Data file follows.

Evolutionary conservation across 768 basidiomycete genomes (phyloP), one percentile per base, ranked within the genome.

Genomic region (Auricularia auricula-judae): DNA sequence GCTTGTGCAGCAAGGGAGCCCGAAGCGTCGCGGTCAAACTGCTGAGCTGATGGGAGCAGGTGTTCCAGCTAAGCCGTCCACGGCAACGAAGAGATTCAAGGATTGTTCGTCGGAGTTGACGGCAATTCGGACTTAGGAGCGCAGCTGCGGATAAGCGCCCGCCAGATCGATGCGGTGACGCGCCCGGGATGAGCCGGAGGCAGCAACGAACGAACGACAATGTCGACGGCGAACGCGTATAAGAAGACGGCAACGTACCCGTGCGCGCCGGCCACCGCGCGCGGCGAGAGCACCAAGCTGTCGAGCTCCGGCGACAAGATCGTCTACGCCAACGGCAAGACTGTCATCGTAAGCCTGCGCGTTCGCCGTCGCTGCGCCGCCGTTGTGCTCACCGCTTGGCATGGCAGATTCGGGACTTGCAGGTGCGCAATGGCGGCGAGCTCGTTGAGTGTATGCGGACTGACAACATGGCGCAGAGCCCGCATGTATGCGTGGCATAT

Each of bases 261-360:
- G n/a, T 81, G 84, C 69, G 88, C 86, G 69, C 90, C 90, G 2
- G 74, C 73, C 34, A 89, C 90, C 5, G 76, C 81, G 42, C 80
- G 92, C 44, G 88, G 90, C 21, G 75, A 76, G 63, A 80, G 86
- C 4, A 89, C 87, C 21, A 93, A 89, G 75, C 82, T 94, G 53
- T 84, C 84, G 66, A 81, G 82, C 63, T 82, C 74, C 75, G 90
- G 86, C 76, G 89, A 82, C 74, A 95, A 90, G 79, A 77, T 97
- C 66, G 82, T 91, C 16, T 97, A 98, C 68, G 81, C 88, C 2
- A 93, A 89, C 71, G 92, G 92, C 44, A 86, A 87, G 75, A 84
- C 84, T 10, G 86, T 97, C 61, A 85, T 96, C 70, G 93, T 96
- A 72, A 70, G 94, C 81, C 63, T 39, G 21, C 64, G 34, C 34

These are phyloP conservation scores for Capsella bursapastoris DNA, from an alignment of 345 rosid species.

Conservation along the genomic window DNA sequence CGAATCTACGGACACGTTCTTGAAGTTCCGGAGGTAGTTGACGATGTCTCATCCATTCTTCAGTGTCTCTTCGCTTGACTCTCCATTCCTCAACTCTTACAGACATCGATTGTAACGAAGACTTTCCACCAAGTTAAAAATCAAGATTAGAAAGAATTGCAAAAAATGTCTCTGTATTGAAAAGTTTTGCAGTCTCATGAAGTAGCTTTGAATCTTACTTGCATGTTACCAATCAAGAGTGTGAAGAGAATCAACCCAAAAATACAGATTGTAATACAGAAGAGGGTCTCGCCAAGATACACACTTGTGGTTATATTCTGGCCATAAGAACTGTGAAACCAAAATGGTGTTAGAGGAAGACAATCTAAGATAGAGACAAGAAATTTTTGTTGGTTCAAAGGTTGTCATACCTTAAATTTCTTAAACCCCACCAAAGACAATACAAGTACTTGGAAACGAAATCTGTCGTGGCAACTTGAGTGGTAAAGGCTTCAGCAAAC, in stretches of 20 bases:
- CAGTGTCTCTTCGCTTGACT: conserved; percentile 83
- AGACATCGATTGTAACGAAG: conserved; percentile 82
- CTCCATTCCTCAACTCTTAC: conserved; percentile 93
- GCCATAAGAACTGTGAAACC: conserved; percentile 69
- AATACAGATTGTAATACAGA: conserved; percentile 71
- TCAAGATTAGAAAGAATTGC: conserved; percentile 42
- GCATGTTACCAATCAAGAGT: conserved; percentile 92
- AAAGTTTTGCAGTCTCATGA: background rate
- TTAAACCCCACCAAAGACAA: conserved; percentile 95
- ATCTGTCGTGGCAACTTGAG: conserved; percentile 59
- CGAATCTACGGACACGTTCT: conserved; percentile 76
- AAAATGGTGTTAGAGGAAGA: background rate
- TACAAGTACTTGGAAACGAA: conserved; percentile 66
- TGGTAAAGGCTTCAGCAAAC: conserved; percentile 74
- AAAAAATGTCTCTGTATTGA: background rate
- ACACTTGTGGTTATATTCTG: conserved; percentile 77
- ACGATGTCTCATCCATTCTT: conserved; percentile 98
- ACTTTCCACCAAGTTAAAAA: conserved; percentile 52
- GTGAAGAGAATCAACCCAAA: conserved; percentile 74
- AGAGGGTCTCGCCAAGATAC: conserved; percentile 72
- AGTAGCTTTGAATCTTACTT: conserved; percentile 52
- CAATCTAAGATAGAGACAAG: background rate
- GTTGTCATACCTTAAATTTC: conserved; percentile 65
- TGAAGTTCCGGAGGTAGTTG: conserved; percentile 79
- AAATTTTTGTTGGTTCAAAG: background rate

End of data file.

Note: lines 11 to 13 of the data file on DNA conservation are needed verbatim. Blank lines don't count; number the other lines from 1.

- A 93, A 89, C 71, G 92, G 92, C 44, A 86, A 87, G 75, A 84
- C 84, T 10, G 86, T 97, C 61, A 85, T 96, C 70, G 93, T 96
- A 72, A 70, G 94, C 81, C 63, T 39, G 21, C 64, G 34, C 34